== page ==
Cruise line Carnival has warned that rising fuel prices and unfavourable exchange-rate movements are likely to cut full-year earnings.
Carnival’s warning initially hit its shares, which are the only company stocks to feature in both the FTSE 100 Index in London and the Standard & Poor’s 500 in the US. But they rallied mid-morning in London, up 4.53%, or 191p, at 4,406p.
Another strong quarter
Both US and London-listed shareholders have equal entitlements, but the London shares are separately quoted. Shares in other cruise market operators were caught in the backwash of the Carnival report, with declines for stock in Norwegian Cruise Line and Royal Caribbean Cruises.
Carnival’s president and chief executive officer Arnold Donald took an upbeat line in unveiling the results. He said: "We delivered another strong quarter, again achieving record adjusted earnings on record revenues and exceeding the high end of our guidance range. Strong operational execution drove a 30% increase in adjusted earnings, affirming the strength of our core strategy to create demand that outpaces measured capacity growth through outstanding guest experience efforts coupled with innovative actions to increase consideration for cruising across all global markets."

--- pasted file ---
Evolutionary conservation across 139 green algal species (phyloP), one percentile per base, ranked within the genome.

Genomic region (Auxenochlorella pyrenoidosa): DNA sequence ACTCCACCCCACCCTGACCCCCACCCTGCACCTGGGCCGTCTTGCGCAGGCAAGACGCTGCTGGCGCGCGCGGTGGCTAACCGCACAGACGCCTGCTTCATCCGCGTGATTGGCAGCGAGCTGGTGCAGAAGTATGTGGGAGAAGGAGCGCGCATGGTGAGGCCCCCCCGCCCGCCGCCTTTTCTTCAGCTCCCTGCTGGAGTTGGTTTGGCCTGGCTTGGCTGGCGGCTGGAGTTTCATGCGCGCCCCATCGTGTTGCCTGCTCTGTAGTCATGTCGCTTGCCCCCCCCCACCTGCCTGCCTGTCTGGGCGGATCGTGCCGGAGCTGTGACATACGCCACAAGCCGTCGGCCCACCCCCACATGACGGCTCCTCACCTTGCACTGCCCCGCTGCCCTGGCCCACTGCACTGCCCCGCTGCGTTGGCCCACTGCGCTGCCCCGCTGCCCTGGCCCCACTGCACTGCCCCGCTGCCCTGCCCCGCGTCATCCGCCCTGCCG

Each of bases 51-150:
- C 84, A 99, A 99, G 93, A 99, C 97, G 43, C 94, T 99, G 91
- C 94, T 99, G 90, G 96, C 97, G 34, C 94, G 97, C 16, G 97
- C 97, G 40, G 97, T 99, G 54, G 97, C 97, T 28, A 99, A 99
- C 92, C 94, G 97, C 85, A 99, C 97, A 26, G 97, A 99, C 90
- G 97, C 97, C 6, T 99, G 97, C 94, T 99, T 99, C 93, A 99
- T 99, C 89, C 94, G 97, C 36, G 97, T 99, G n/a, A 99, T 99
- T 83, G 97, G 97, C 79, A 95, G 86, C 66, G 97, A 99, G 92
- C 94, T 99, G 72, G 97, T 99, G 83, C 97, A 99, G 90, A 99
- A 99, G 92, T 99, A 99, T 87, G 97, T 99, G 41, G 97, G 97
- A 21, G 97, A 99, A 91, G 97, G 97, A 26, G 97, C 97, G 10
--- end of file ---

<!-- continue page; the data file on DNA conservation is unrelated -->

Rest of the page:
However, gross costs, including fuel, per ALBD rose 8.2%, although excluding fuel and discounting the effects of currency movements the rise in costs was 3.6%, “better than the March guidance of up 4% to 5%”.
Carnival said that highlights from the second quarter included the delivery of Carnival Cruise Line's 26th ship in its fleet, Carnival Horizon,in March and, in April, its Seabourn subsidiary took the delivery of the fifth all-suite ship in its luxury fleet, Seabourn Ovation.